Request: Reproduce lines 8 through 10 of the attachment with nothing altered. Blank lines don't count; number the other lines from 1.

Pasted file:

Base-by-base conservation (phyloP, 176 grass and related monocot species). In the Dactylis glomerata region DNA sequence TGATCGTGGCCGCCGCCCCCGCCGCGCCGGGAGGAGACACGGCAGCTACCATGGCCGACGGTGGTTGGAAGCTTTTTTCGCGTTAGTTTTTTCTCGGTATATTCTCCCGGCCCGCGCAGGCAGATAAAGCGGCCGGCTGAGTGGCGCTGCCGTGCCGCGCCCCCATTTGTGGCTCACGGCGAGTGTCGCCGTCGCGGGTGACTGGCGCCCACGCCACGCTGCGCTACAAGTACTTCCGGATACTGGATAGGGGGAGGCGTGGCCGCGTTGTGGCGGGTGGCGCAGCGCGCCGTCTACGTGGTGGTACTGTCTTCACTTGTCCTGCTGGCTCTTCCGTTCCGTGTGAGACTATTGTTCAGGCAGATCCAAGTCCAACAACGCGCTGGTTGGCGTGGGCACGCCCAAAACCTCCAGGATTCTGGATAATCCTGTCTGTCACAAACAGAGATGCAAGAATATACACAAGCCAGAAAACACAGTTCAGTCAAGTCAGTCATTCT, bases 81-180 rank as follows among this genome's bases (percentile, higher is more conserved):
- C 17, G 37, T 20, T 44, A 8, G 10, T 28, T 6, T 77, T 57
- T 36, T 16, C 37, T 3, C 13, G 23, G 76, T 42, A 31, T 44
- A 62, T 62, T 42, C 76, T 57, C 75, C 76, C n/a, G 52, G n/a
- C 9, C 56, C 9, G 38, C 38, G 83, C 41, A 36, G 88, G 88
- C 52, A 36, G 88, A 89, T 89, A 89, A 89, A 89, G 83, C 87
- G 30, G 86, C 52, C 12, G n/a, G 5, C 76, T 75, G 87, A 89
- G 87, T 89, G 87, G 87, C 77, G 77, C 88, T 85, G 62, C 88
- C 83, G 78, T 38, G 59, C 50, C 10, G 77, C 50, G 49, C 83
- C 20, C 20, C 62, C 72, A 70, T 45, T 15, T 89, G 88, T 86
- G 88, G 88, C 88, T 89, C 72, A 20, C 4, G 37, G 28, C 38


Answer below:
- G 87, T 89, G 87, G 87, C 77, G 77, C 88, T 85, G 62, C 88
- C 83, G 78, T 38, G 59, C 50, C 10, G 77, C 50, G 49, C 83
- C 20, C 20, C 62, C 72, A 70, T 45, T 15, T 89, G 88, T 86